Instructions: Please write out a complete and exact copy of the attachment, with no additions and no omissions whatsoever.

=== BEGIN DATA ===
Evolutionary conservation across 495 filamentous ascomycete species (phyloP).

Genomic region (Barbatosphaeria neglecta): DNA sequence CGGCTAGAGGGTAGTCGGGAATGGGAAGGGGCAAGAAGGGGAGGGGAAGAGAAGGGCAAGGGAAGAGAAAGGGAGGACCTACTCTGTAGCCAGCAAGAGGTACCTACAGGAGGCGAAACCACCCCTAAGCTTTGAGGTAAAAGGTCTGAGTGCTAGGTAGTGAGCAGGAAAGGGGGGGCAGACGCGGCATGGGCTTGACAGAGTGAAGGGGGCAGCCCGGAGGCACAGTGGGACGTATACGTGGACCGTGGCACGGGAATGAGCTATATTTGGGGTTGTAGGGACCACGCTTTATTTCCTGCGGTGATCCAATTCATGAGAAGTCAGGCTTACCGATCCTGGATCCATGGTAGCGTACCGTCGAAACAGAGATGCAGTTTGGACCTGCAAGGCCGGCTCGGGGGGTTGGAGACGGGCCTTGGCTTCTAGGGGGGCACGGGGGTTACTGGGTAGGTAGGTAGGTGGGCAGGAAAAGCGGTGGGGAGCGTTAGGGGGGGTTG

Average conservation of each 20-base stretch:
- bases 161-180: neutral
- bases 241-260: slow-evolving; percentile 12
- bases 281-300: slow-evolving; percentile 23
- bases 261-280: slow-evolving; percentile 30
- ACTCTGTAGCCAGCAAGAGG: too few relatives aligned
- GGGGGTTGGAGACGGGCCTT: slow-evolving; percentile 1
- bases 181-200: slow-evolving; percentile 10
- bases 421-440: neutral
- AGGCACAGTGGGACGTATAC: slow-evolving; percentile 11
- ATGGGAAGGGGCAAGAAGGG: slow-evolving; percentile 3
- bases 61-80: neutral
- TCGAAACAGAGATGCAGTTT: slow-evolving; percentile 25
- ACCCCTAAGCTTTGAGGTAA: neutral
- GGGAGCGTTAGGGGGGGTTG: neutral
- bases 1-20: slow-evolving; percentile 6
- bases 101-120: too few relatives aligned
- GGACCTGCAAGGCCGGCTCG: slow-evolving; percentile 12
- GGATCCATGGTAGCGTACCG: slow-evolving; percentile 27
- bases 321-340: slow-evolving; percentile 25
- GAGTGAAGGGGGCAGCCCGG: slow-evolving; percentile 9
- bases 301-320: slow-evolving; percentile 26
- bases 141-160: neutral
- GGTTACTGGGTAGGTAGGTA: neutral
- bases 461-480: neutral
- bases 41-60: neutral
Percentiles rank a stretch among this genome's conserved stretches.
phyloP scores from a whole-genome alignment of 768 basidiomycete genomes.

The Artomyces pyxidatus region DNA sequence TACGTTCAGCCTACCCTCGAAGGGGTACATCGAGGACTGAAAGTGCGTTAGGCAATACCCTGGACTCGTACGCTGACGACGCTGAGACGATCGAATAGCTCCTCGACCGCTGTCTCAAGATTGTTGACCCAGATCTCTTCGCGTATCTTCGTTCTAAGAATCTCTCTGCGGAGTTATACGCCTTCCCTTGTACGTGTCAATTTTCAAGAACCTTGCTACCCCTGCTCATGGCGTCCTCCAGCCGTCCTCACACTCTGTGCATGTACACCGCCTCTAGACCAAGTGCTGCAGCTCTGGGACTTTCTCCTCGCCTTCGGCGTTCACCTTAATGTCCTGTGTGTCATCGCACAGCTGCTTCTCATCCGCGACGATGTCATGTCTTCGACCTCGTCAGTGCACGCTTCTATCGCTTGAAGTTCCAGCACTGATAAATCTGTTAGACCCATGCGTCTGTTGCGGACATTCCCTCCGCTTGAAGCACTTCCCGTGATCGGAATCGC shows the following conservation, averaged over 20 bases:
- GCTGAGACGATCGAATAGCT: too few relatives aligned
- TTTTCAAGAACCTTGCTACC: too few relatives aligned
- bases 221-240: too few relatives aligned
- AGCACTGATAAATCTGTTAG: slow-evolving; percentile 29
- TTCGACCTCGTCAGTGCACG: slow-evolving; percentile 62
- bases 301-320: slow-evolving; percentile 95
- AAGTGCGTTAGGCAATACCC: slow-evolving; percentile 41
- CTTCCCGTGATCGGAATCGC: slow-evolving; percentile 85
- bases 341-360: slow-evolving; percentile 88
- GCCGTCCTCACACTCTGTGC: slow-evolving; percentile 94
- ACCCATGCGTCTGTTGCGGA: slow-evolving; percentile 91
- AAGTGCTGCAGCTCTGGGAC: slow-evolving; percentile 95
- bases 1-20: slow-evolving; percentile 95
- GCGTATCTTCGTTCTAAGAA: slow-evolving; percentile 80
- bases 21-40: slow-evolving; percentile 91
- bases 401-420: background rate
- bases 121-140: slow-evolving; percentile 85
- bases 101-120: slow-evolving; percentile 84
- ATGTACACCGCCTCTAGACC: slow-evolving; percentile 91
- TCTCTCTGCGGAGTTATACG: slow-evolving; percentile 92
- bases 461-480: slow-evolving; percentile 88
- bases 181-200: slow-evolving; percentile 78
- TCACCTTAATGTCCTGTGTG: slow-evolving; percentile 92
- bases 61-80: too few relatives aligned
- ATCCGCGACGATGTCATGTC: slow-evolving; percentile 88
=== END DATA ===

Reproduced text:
Evolutionary conservation across 495 filamentous ascomycete species (phyloP).

Genomic region (Barbatosphaeria neglecta): DNA sequence CGGCTAGAGGGTAGTCGGGAATGGGAAGGGGCAAGAAGGGGAGGGGAAGAGAAGGGCAAGGGAAGAGAAAGGGAGGACCTACTCTGTAGCCAGCAAGAGGTACCTACAGGAGGCGAAACCACCCCTAAGCTTTGAGGTAAAAGGTCTGAGTGCTAGGTAGTGAGCAGGAAAGGGGGGGCAGACGCGGCATGGGCTTGACAGAGTGAAGGGGGCAGCCCGGAGGCACAGTGGGACGTATACGTGGACCGTGGCACGGGAATGAGCTATATTTGGGGTTGTAGGGACCACGCTTTATTTCCTGCGGTGATCCAATTCATGAGAAGTCAGGCTTACCGATCCTGGATCCATGGTAGCGTACCGTCGAAACAGAGATGCAGTTTGGACCTGCAAGGCCGGCTCGGGGGGTTGGAGACGGGCCTTGGCTTCTAGGGGGGCACGGGGGTTACTGGGTAGGTAGGTAGGTGGGCAGGAAAAGCGGTGGGGAGCGTTAGGGGGGGTTG

Average conservation of each 20-base stretch:
- bases 161-180: neutral
- bases 241-260: slow-evolving; percentile 12
- bases 281-300: slow-evolving; percentile 23
- bases 261-280: slow-evolving; percentile 30
- ACTCTGTAGCCAGCAAGAGG: too few relatives aligned
- GGGGGTTGGAGACGGGCCTT: slow-evolving; percentile 1
- bases 181-200: slow-evolving; percentile 10
- bases 421-440: neutral
- AGGCACAGTGGGACGTATAC: slow-evolving; percentile 11
- ATGGGAAGGGGCAAGAAGGG: slow-evolving; percentile 3
- bases 61-80: neutral
- TCGAAACAGAGATGCAGTTT: slow-evolving; percentile 25
- ACCCCTAAGCTTTGAGGTAA: neutral
- GGGAGCGTTAGGGGGGGTTG: neutral
- bases 1-20: slow-evolving; percentile 6
- bases 101-120: too few relatives aligned
- GGACCTGCAAGGCCGGCTCG: slow-evolving; percentile 12
- GGATCCATGGTAGCGTACCG: slow-evolving; percentile 27
- bases 321-340: slow-evolving; percentile 25
- GAGTGAAGGGGGCAGCCCGG: slow-evolving; percentile 9
- bases 301-320: slow-evolving; percentile 26
- bases 141-160: neutral
- GGTTACTGGGTAGGTAGGTA: neutral
- bases 461-480: neutral
- bases 41-60: neutral
Percentiles rank a stretch among this genome's conserved stretches.
phyloP scores from a whole-genome alignment of 768 basidiomycete genomes.

The Artomyces pyxidatus region DNA sequence TACGTTCAGCCTACCCTCGAAGGGGTACATCGAGGACTGAAAGTGCGTTAGGCAATACCCTGGACTCGTACGCTGACGACGCTGAGACGATCGAATAGCTCCTCGACCGCTGTCTCAAGATTGTTGACCCAGATCTCTTCGCGTATCTTCGTTCTAAGAATCTCTCTGCGGAGTTATACGCCTTCCCTTGTACGTGTCAATTTTCAAGAACCTTGCTACCCCTGCTCATGGCGTCCTCCAGCCGTCCTCACACTCTGTGCATGTACACCGCCTCTAGACCAAGTGCTGCAGCTCTGGGACTTTCTCCTCGCCTTCGGCGTTCACCTTAATGTCCTGTGTGTCATCGCACAGCTGCTTCTCATCCGCGACGATGTCATGTCTTCGACCTCGTCAGTGCACGCTTCTATCGCTTGAAGTTCCAGCACTGATAAATCTGTTAGACCCATGCGTCTGTTGCGGACATTCCCTCCGCTTGAAGCACTTCCCGTGATCGGAATCGC shows the following conservation, averaged over 20 bases:
- GCTGAGACGATCGAATAGCT: too few relatives aligned
- TTTTCAAGAACCTTGCTACC: too few relatives aligned
- bases 221-240: too few relatives aligned
- AGCACTGATAAATCTGTTAG: slow-evolving; percentile 29
- TTCGACCTCGTCAGTGCACG: slow-evolving; percentile 62
- bases 301-320: slow-evolving; percentile 95
- AAGTGCGTTAGGCAATACCC: slow-evolving; percentile 41
- CTTCCCGTGATCGGAATCGC: slow-evolving; percentile 85
- bases 341-360: slow-evolving; percentile 88
- GCCGTCCTCACACTCTGTGC: slow-evolving; percentile 94
- ACCCATGCGTCTGTTGCGGA: slow-evolving; percentile 91
- AAGTGCTGCAGCTCTGGGAC: slow-evolving; percentile 95
- bases 1-20: slow-evolving; percentile 95
- GCGTATCTTCGTTCTAAGAA: slow-evolving; percentile 80
- bases 21-40: slow-evolving; percentile 91
- bases 401-420: background rate
- bases 121-140: slow-evolving; percentile 85
- bases 101-120: slow-evolving; percentile 84
- ATGTACACCGCCTCTAGACC: slow-evolving; percentile 91
- TCTCTCTGCGGAGTTATACG: slow-evolving; percentile 92
- bases 461-480: slow-evolving; percentile 88
- bases 181-200: slow-evolving; percentile 78
- TCACCTTAATGTCCTGTGTG: slow-evolving; percentile 92
- bases 61-80: too few relatives aligned
- ATCCGCGACGATGTCATGTC: slow-evolving; percentile 88